ICE lacking oversight of detention facility contractors

In today's Federal Newscast, the Department of Homeland Security's inspector general found that when it comes to detention facilities contractors, Immigration a...

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  • U.S. Immigration and Customs Enforcement doesn’t have a total border wall, and it doesn’t have great contract oversight either. The Department of Homeland Security inspector general found that when it comes to detention facilities contractors, ICE doesn’t adequately hold them accountable for written performance standards. ICE has a system called the Quality Assurance Surveillance Plan, but the agency almost never uses it to impose penalties on underperforming contractors. The IG noted thousands of instances of compliance failures. (Department of Homeland Security Office of Inspector General)
  • Today’s federal workforce is over-worked, over-stressed, understaffed and ill-prepared to handle the next major emergency response event. A new report from the Senior Executives Association painted a dire picture of the existing federal workforce and its ability to be resilient. Agencies are spending five times more than they did back in 1960, but with the same amount of employees to manage those budgets. The size of the workforce meant to manage and oversee that budget has held steady at about 2 million federal employees. (Federal News Network)
  • Some employees at the Federal Emergency Management Agency are still missing back pay after the partial government shutdown. A FEMA spokeswoman told Federal News Network the agency estimated less than 2 percent of workers are missing back pay still. FEMA said any employee who is missing it should contact the agency’s chief human capital officer.
  • President Donald Trump tapped David Bernhardt to be the next secretary of the Interior Department. He’s been serving as acting secretary since former Secretary Ryan Zinke’s departure. Bernhardt is a former oil and gas lobbyist whose background is drawing criticism from environmental groups and Democratic lawmakers. (Associated Press)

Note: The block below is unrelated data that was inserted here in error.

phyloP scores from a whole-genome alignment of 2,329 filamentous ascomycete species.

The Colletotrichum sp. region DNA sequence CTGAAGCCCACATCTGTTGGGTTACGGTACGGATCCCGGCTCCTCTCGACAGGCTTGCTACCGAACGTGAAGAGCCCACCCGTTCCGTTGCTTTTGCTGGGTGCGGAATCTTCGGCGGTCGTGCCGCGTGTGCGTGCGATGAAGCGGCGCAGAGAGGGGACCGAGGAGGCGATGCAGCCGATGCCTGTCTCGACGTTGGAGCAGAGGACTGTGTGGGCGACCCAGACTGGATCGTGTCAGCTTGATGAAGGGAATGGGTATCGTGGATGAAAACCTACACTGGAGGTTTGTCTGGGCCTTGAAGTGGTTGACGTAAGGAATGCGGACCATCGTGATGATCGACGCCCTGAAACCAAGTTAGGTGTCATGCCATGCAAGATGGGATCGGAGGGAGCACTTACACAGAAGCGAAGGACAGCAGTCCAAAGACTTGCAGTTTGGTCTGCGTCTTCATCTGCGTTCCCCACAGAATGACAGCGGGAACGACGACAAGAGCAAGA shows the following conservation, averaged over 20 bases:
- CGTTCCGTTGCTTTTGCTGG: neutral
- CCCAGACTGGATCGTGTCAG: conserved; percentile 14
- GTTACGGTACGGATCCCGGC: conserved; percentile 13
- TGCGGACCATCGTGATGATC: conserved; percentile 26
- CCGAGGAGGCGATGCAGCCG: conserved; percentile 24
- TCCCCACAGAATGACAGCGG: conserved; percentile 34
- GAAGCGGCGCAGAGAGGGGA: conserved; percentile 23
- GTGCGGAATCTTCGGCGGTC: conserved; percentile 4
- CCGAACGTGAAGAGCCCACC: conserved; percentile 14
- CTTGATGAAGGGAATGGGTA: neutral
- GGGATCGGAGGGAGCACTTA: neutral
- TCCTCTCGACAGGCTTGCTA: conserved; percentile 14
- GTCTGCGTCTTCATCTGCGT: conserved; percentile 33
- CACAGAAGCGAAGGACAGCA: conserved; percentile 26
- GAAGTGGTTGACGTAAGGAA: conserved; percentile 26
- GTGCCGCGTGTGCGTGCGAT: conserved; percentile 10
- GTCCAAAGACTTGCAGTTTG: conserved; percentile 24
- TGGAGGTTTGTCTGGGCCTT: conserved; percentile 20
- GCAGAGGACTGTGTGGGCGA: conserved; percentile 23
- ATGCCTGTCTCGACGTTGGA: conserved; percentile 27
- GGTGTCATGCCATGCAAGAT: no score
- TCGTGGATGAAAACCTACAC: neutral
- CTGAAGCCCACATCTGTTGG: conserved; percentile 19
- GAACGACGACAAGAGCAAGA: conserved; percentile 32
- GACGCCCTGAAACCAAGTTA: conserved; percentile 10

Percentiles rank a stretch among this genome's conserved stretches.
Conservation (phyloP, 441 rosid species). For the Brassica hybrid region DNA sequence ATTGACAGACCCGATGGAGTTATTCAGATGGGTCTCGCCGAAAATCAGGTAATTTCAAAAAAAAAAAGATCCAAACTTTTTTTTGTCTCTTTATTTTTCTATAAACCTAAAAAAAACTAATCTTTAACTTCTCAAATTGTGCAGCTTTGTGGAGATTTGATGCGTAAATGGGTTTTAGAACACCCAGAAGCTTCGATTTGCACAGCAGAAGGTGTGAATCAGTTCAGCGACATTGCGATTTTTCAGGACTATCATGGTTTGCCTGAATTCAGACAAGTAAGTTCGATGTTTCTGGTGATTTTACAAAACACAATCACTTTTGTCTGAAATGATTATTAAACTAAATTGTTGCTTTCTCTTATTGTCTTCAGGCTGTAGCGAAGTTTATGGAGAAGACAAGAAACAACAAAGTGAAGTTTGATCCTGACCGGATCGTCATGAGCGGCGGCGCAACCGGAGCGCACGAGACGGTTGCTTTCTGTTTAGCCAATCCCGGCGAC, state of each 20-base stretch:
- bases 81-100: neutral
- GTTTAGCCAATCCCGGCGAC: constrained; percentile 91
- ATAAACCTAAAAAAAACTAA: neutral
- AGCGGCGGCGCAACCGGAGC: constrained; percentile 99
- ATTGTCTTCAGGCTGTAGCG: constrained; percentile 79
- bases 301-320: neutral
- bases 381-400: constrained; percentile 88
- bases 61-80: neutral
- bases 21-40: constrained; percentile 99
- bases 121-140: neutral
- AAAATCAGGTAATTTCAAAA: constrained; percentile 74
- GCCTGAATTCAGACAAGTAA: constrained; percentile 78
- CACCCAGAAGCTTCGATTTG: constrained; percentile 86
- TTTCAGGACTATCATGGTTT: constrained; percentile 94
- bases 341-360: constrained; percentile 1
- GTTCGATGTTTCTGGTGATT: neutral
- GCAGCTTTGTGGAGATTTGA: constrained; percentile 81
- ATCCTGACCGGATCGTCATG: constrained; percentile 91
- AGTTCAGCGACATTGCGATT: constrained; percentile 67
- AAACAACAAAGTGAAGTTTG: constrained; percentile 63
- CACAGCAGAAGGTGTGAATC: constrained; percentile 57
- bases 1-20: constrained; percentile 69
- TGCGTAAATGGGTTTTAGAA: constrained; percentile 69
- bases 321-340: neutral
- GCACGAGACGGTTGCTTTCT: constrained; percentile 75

• An easier way to compare and learn about federal health plans is coming. The Office of Personnel Management plans to take the Federal Employees Health Benefits Program to the cloud. At least, a central portal for employees to use would be in the cloud. OPM issued a request for information seeking industry input on what it would take to create a cloud-based enrollment program that is a one-stop-shop for FEHBP information. OPM said enrollees would be able to use the portal to compare and learn about plan options, select a plan and complete the enrollment process. Responses to the RFI are due March 11. (Federal News Network)
  • The White House is now targeting mid-March to send Trump’s fiscal 2020 budget request to Congress. A senior Office of Management and Budget official confirmed the new timeline. This will be the third straight year the president missed the deadline to send his budget to the Hill, after OMB sent the president’s 2018 request in May 2017 and the 2019 request in mid-February 2018. Current federal law requires the president to submit his budget to Congress on or before the first Monday in February.
  • The departments of Justice, Homeland Security, Commerce and six other federal entities have undertaken hundreds of operations to stop the theft of intellectual property over the last year. In a new report to Congress, the White House laid out the government’s efforts to stop IP theft and promote international policy. The FBI alone conducted 54 new investigations, making 22 arrests, winning 12 convictions and getting more than 64 million dollars for victims. DHS helped train public and private sector procurement workers about counterfeit products and how to mitigate those risks. (White House)